The Tenth Circuit rejected Easton's claim that the police unreasonably relied on the statements of the child victim, noting that “[i]n a great many child molestation cases, the only available evidence that a crime has been committed is the testimony of children” and that “[t]o discount such testimony from the outset would only serve to discourage children and parents from reporting molestation incidents and to unjustly insulate the perpetrator of such crimes from prosecution.” Id. The court therefore flatly repudiated a per se rule that the testimony of very young child victims may not be relied upon at all in a probable cause determination. Id.
The court also rejected Easton's claim that “apparent inconsistencies” in the child testimony rendered the police officers' reliance on those statements unreasonable. Although it described this argument as “the one point which does lend some merit to [Easton's] case,” the court began by explaining that “when examining informant evidence used to support a claim of probable cause ․ the skepticism and careful scrutiny usually found in cases involving informants ․ is appropriately relaxed if the informant is an identified victim or ordinary citizen witness.” Id. The court noted that while certain statements of the child victim were undeniably self-contradictory, those inconsistencies “[did] nothing to undermine the solid core of the children's statements regarding [one instance of assault] and the location of the perpetrator's apartment.” Id. at 1450. The court therefore held that the police had probable cause to arrest Easton once they had completed their interviews.
Easton simply cannot bear the weight placed upon it by defendants in this case. Although defendants cite Easton for the general proposition that police may reasonably rely solely on the partially-conflicting statements of child victims, the investigating officers in that case did no such thing. To the contrary, the police interviewed both the victim and his five-year-old playmate, who had allegedly witnessed one of the two incidents of molestation. 776 F.2d at 1443. The Tenth Circuit emphasized that the officer's “separate interview of [the victim's playmate] also corroborated all the facts given by [the victim] and by his father.” Id. The court also stressed that the two children “together led [the officer] to the laundry room where the second assault took place,” and that the officer there observed the blanket and black vinyl chair that both boys had mentioned in their statements. Id. at 1443–44. The officer also interviewed the apartment manager, learning that Easton was a loner with few friends who “had been observed in the past staring at the children playing in the common area of the apartment complex.” Id. at 1444 (internal quotation marks omitted).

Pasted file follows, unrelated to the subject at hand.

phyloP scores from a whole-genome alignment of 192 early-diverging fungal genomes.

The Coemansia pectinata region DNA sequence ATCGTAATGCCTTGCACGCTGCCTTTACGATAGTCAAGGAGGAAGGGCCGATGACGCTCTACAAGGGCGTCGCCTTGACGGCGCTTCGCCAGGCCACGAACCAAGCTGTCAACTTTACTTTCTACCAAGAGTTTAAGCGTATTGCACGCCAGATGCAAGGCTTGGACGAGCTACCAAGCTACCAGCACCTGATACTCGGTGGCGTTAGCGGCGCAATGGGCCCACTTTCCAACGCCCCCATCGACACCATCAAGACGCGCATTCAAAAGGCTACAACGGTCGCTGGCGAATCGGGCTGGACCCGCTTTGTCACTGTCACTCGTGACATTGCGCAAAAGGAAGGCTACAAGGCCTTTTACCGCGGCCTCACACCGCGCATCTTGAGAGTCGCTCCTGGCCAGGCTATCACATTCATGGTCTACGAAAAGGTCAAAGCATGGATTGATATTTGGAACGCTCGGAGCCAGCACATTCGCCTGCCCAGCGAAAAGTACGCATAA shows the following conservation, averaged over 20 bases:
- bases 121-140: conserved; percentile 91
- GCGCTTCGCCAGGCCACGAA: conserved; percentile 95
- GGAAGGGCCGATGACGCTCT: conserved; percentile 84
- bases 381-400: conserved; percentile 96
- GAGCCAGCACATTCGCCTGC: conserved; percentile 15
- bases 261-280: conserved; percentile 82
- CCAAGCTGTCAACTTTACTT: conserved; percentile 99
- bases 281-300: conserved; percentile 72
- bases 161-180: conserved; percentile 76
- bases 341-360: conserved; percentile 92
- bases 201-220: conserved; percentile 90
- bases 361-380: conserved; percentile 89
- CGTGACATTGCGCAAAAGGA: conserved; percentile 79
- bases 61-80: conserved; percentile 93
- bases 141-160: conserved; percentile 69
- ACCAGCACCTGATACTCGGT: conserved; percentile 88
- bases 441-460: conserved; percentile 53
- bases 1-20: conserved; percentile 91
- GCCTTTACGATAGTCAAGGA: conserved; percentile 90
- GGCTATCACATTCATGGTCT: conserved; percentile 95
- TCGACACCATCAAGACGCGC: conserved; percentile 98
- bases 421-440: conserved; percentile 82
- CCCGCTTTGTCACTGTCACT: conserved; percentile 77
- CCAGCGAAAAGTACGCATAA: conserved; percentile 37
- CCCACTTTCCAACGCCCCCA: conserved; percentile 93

The police in Easton therefore had substantial evidence corroborating the victim's statements of alleged abuse, rendering the officers' reliance on those statements reasonable. Id. at 1449–50. In this case, by contrast, defendants submit that A.B.'s statements standing alone, without any corroborating evidence, provided probable cause to arrest Paul. Easton provides no support for that proposition.10
We hold that Jensen could not rely solely on the uncorroborated, inconsistent statements of this very young child to establish probable cause to arrest Paul. Given A.B.'s age at the time of the purported events and at the time she reported them, as well as the inconsistencies noted above, A.B.'s statements, standing alone, were insufficient to establish probable cause to seize Paul.11